Beyond Ontological Blackness: An Essay on African American Religious and Cultural Criticism.
For nearly a century Du Bois's proclamation concerning the "color-line" and "double consciousness" has provided a vocabulary for social transformation based upon a racial dichotomy. Liberative agendas using this vocabulary have had limited success in achieving their stated goals because they reduce all oppression to the common denominator of race. This approach is problematic, yet it has remained relatively unchallenged. It is for this reason that Victor Anderson's Beyond Ontological Blackness is so timely. Anderson is not the first to question the engaging because it recognizes the web-like structure of African American life while holding in creative tension its demonic and productive aspects. This is done within the context of religious analysis doctrinally free from the Black church. What the reader, I think, will find most provocative is the skill with which Anderson strikes at the heart of African American identity and convincingly calls into question what have been its defining characteristics.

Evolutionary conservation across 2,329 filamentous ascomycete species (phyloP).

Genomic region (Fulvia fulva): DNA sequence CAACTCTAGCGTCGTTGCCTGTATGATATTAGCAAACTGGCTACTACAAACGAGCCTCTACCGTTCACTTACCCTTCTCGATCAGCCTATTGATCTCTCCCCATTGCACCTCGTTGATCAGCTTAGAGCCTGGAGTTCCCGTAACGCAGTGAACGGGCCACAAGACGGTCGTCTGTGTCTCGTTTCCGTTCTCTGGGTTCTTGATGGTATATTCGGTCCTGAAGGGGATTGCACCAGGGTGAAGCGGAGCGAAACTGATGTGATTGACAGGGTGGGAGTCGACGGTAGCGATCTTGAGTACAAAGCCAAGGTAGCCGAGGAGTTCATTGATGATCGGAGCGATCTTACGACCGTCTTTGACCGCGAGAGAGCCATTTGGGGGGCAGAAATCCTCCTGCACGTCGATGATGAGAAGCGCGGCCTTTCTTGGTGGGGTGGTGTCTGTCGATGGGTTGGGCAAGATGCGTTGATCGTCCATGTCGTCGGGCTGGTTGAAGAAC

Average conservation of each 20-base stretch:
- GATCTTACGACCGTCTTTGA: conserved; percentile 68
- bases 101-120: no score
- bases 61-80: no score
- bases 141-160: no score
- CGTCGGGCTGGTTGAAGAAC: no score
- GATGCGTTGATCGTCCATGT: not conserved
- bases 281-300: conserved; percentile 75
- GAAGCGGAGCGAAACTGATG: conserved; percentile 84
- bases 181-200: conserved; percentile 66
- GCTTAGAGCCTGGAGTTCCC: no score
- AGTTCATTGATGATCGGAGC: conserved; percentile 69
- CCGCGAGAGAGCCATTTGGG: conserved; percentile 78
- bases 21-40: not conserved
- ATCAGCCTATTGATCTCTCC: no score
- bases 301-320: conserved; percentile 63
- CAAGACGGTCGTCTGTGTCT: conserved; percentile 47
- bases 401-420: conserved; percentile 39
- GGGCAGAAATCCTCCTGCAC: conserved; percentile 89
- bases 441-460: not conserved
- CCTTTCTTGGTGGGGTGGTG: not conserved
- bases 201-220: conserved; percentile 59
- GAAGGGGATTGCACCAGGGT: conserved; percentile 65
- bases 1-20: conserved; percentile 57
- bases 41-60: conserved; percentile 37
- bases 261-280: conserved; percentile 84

Although centered on the development of five points, the reader will note that Anderson's agenda, using religio-cultural criticism, neatly fits into two categories: life as "blackness" (chs. 1-3) and life as "grotesque" (ch. 4 and epilogue). Moving from the former to the latter, Anderson argues that notions of white superiority and categorical racism have profoundly influenced "America," and that this preoccupation with race has resulted in African Americans' using tremendous intellectual energy to debunk the legacy of modern racism--racial apologetics. Anderson rethinks this internally inconsistent form of criticism and its reified sense of blackness. Pushing beyond racial apologists' limited vision, he seeks to foster an appreciation for Black life as a mosaic--a full range of individually selected and communally nurturing actions, attitudes, stances, objectives, and goals (i.e., cultural fulfillment).